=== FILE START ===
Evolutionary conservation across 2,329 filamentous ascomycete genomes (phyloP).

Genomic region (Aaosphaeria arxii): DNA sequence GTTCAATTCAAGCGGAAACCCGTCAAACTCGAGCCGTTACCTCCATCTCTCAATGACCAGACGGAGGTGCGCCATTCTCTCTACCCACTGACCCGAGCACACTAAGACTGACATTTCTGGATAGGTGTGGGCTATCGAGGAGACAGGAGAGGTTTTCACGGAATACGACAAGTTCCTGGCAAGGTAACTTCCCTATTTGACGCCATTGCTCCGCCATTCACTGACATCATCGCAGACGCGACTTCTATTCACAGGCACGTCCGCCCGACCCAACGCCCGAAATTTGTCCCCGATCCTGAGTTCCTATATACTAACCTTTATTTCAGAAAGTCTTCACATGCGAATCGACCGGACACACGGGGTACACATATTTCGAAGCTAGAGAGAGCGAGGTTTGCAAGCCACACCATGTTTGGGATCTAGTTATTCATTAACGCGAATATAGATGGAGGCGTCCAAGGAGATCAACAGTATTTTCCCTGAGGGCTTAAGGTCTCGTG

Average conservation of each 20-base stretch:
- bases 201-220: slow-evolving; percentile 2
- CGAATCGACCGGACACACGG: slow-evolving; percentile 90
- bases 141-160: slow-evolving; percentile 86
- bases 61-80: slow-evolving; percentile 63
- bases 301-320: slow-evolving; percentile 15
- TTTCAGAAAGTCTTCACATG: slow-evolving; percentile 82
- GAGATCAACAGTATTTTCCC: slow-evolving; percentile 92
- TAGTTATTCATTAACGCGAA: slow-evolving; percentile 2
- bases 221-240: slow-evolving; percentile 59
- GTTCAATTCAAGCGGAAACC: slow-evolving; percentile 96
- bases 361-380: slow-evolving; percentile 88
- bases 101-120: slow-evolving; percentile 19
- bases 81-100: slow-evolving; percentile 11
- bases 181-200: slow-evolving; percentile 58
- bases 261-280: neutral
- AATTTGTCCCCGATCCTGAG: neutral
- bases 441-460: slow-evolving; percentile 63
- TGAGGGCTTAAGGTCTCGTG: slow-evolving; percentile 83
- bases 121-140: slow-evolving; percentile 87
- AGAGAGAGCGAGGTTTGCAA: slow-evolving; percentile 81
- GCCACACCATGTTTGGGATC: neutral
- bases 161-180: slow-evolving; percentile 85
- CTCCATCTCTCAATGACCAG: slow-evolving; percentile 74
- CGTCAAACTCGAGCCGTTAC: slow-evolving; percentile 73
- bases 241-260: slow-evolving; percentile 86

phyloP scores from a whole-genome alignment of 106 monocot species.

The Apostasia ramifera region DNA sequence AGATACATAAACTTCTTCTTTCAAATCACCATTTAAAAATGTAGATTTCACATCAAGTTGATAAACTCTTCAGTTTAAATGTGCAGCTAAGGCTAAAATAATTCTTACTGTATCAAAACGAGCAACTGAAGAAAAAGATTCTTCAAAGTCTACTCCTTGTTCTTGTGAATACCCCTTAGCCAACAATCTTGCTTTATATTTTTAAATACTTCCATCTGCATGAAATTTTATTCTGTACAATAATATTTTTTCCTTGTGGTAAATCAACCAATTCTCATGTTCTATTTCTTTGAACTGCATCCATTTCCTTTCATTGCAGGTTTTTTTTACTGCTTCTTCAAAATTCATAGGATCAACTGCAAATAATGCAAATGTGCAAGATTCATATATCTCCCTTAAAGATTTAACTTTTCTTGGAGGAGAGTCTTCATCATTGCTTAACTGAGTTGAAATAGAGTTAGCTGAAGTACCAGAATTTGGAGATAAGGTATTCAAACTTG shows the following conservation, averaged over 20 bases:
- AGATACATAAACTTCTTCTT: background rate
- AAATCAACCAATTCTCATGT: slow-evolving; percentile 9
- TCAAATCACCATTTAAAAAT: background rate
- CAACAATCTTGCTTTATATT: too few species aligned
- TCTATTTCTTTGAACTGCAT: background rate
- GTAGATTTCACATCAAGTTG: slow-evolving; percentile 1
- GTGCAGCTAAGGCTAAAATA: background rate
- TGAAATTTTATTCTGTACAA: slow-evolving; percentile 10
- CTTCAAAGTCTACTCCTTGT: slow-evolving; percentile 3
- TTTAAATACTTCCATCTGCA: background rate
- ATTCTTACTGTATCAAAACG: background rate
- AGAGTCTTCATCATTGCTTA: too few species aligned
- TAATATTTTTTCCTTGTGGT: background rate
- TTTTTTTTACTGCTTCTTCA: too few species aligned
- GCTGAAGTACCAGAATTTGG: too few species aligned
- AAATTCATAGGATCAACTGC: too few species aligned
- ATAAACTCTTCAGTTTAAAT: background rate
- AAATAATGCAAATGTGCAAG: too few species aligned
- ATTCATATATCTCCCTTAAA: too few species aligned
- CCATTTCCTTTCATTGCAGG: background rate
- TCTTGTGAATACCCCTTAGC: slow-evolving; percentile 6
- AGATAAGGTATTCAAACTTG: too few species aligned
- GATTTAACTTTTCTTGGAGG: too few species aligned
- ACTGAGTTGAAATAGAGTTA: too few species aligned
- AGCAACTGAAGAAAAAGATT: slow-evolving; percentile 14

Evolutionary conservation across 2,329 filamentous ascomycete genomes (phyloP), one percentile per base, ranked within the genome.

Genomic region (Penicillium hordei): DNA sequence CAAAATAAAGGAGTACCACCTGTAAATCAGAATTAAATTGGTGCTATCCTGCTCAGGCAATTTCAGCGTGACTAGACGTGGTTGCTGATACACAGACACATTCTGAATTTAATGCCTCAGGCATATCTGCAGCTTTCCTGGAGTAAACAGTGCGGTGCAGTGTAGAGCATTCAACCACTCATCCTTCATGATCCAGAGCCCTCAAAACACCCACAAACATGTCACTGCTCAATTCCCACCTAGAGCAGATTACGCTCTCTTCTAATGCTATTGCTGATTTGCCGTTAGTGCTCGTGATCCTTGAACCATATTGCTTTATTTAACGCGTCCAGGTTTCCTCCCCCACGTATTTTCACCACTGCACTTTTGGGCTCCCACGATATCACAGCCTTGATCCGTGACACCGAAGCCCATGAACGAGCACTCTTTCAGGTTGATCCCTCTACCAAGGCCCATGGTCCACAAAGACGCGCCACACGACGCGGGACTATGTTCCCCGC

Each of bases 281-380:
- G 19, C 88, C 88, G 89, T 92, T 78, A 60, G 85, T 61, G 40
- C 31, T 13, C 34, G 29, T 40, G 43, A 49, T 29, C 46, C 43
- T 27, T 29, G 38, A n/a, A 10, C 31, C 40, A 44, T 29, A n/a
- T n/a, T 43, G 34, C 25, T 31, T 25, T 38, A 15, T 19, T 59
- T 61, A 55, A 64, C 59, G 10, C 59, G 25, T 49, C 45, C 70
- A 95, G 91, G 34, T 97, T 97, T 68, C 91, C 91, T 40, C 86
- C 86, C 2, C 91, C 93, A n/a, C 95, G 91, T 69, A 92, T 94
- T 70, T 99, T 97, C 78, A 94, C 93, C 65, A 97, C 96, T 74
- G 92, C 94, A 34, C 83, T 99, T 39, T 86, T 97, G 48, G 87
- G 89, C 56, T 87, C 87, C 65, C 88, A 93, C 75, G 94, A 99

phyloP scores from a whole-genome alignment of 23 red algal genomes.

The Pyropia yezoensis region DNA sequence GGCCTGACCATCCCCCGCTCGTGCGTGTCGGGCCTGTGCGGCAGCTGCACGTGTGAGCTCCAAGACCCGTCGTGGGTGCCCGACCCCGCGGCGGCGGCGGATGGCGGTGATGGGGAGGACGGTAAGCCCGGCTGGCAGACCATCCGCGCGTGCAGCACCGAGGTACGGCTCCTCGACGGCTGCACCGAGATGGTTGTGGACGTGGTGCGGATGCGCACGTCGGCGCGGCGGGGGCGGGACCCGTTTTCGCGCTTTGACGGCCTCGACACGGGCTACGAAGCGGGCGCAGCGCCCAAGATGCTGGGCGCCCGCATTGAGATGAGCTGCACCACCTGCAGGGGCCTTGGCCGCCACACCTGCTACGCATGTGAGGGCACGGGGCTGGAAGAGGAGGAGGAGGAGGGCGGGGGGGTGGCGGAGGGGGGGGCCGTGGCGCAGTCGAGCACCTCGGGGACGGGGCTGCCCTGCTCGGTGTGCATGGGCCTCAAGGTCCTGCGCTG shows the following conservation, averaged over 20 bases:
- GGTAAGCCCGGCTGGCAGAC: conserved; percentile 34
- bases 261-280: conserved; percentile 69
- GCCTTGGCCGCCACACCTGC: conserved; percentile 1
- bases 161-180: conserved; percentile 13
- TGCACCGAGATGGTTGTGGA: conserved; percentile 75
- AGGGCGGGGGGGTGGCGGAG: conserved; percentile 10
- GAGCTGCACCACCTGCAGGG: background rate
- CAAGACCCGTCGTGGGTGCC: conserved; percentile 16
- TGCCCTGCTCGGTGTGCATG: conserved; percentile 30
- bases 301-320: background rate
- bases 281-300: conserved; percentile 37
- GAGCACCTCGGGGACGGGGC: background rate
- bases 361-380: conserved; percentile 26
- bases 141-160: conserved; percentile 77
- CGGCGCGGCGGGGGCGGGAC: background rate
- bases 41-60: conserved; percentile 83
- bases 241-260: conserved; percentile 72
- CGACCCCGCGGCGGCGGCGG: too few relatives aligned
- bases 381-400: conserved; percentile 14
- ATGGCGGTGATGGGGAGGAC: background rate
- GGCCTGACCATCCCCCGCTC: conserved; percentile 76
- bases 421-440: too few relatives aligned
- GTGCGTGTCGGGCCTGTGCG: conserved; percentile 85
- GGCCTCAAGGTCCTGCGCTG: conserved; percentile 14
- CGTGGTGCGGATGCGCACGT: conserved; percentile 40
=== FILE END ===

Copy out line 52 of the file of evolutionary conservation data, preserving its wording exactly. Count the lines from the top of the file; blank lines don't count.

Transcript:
- AGATAAGGTATTCAAACTTG: too few species aligned